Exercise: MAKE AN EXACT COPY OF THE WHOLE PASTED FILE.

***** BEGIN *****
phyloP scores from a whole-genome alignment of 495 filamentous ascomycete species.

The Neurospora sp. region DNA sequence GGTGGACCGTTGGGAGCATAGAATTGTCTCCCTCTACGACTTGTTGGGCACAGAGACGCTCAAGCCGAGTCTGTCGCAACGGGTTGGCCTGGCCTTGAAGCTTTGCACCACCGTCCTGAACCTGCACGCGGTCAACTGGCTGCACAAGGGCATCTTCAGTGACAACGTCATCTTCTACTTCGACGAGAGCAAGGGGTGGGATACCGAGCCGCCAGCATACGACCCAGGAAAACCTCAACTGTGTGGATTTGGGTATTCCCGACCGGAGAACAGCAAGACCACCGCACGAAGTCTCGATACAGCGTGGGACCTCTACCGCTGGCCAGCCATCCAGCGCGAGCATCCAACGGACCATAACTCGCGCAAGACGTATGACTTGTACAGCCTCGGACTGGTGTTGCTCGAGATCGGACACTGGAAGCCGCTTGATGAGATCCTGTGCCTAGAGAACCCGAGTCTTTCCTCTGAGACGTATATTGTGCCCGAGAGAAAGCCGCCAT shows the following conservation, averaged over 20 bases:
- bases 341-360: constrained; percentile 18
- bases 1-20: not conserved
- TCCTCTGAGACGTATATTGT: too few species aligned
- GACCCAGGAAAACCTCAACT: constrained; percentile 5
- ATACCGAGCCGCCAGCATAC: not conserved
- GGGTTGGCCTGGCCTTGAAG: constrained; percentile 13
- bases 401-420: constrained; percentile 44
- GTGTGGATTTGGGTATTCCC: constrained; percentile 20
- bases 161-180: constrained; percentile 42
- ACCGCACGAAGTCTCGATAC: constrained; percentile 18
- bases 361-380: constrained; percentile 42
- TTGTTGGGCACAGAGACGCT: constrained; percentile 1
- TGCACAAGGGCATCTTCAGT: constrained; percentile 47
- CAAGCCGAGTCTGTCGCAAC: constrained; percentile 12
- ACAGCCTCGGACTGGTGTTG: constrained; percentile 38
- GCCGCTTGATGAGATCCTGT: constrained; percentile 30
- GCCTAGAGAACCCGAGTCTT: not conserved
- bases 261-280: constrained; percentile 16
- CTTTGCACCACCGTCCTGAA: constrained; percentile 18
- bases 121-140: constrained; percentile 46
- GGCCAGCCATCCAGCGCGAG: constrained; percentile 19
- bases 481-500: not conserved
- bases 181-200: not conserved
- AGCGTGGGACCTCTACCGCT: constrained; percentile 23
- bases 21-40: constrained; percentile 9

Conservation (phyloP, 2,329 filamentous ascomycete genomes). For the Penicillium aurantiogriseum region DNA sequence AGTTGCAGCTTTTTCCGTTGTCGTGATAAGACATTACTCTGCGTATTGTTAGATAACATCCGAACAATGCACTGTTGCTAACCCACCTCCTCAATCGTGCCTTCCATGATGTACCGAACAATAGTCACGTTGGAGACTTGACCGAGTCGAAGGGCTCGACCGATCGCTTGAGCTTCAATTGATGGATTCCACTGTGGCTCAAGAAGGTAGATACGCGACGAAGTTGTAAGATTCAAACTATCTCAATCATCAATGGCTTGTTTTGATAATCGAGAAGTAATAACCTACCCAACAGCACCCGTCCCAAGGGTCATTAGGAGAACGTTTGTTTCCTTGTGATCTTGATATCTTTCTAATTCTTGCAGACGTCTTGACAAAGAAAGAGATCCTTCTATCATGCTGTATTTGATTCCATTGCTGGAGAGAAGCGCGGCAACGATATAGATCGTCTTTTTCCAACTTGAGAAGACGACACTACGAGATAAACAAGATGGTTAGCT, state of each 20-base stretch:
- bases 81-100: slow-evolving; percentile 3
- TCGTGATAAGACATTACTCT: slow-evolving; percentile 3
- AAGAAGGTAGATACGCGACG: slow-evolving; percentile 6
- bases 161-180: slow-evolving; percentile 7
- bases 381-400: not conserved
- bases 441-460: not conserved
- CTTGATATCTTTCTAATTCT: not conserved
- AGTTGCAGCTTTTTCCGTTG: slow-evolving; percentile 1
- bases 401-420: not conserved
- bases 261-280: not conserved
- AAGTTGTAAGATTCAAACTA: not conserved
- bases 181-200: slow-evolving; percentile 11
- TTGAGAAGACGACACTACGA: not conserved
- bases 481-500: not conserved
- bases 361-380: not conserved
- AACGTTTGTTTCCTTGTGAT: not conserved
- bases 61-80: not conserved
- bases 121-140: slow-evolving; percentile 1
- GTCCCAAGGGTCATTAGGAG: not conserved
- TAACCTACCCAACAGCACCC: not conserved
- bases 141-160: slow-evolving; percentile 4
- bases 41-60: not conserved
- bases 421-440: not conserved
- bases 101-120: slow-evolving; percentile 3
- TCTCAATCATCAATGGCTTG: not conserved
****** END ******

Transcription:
phyloP scores from a whole-genome alignment of 495 filamentous ascomycete species.

The Neurospora sp. region DNA sequence GGTGGACCGTTGGGAGCATAGAATTGTCTCCCTCTACGACTTGTTGGGCACAGAGACGCTCAAGCCGAGTCTGTCGCAACGGGTTGGCCTGGCCTTGAAGCTTTGCACCACCGTCCTGAACCTGCACGCGGTCAACTGGCTGCACAAGGGCATCTTCAGTGACAACGTCATCTTCTACTTCGACGAGAGCAAGGGGTGGGATACCGAGCCGCCAGCATACGACCCAGGAAAACCTCAACTGTGTGGATTTGGGTATTCCCGACCGGAGAACAGCAAGACCACCGCACGAAGTCTCGATACAGCGTGGGACCTCTACCGCTGGCCAGCCATCCAGCGCGAGCATCCAACGGACCATAACTCGCGCAAGACGTATGACTTGTACAGCCTCGGACTGGTGTTGCTCGAGATCGGACACTGGAAGCCGCTTGATGAGATCCTGTGCCTAGAGAACCCGAGTCTTTCCTCTGAGACGTATATTGTGCCCGAGAGAAAGCCGCCAT shows the following conservation, averaged over 20 bases:
- bases 341-360: constrained; percentile 18
- bases 1-20: not conserved
- TCCTCTGAGACGTATATTGT: too few species aligned
- GACCCAGGAAAACCTCAACT: constrained; percentile 5
- ATACCGAGCCGCCAGCATAC: not conserved
- GGGTTGGCCTGGCCTTGAAG: constrained; percentile 13
- bases 401-420: constrained; percentile 44
- GTGTGGATTTGGGTATTCCC: constrained; percentile 20
- bases 161-180: constrained; percentile 42
- ACCGCACGAAGTCTCGATAC: constrained; percentile 18
- bases 361-380: constrained; percentile 42
- TTGTTGGGCACAGAGACGCT: constrained; percentile 1
- TGCACAAGGGCATCTTCAGT: constrained; percentile 47
- CAAGCCGAGTCTGTCGCAAC: constrained; percentile 12
- ACAGCCTCGGACTGGTGTTG: constrained; percentile 38
- GCCGCTTGATGAGATCCTGT: constrained; percentile 30
- GCCTAGAGAACCCGAGTCTT: not conserved
- bases 261-280: constrained; percentile 16
- CTTTGCACCACCGTCCTGAA: constrained; percentile 18
- bases 121-140: constrained; percentile 46
- GGCCAGCCATCCAGCGCGAG: constrained; percentile 19
- bases 481-500: not conserved
- bases 181-200: not conserved
- AGCGTGGGACCTCTACCGCT: constrained; percentile 23
- bases 21-40: constrained; percentile 9

Conservation (phyloP, 2,329 filamentous ascomycete genomes). For the Penicillium aurantiogriseum region DNA sequence AGTTGCAGCTTTTTCCGTTGTCGTGATAAGACATTACTCTGCGTATTGTTAGATAACATCCGAACAATGCACTGTTGCTAACCCACCTCCTCAATCGTGCCTTCCATGATGTACCGAACAATAGTCACGTTGGAGACTTGACCGAGTCGAAGGGCTCGACCGATCGCTTGAGCTTCAATTGATGGATTCCACTGTGGCTCAAGAAGGTAGATACGCGACGAAGTTGTAAGATTCAAACTATCTCAATCATCAATGGCTTGTTTTGATAATCGAGAAGTAATAACCTACCCAACAGCACCCGTCCCAAGGGTCATTAGGAGAACGTTTGTTTCCTTGTGATCTTGATATCTTTCTAATTCTTGCAGACGTCTTGACAAAGAAAGAGATCCTTCTATCATGCTGTATTTGATTCCATTGCTGGAGAGAAGCGCGGCAACGATATAGATCGTCTTTTTCCAACTTGAGAAGACGACACTACGAGATAAACAAGATGGTTAGCT, state of each 20-base stretch:
- bases 81-100: slow-evolving; percentile 3
- TCGTGATAAGACATTACTCT: slow-evolving; percentile 3
- AAGAAGGTAGATACGCGACG: slow-evolving; percentile 6
- bases 161-180: slow-evolving; percentile 7
- bases 381-400: not conserved
- bases 441-460: not conserved
- CTTGATATCTTTCTAATTCT: not conserved
- AGTTGCAGCTTTTTCCGTTG: slow-evolving; percentile 1
- bases 401-420: not conserved
- bases 261-280: not conserved
- AAGTTGTAAGATTCAAACTA: not conserved
- bases 181-200: slow-evolving; percentile 11
- TTGAGAAGACGACACTACGA: not conserved
- bases 481-500: not conserved
- bases 361-380: not conserved
- AACGTTTGTTTCCTTGTGAT: not conserved
- bases 61-80: not conserved
- bases 121-140: slow-evolving; percentile 1
- GTCCCAAGGGTCATTAGGAG: not conserved
- TAACCTACCCAACAGCACCC: not conserved
- bases 141-160: slow-evolving; percentile 4
- bases 41-60: not conserved
- bases 421-440: not conserved
- bases 101-120: slow-evolving; percentile 3
- TCTCAATCATCAATGGCTTG: not conserved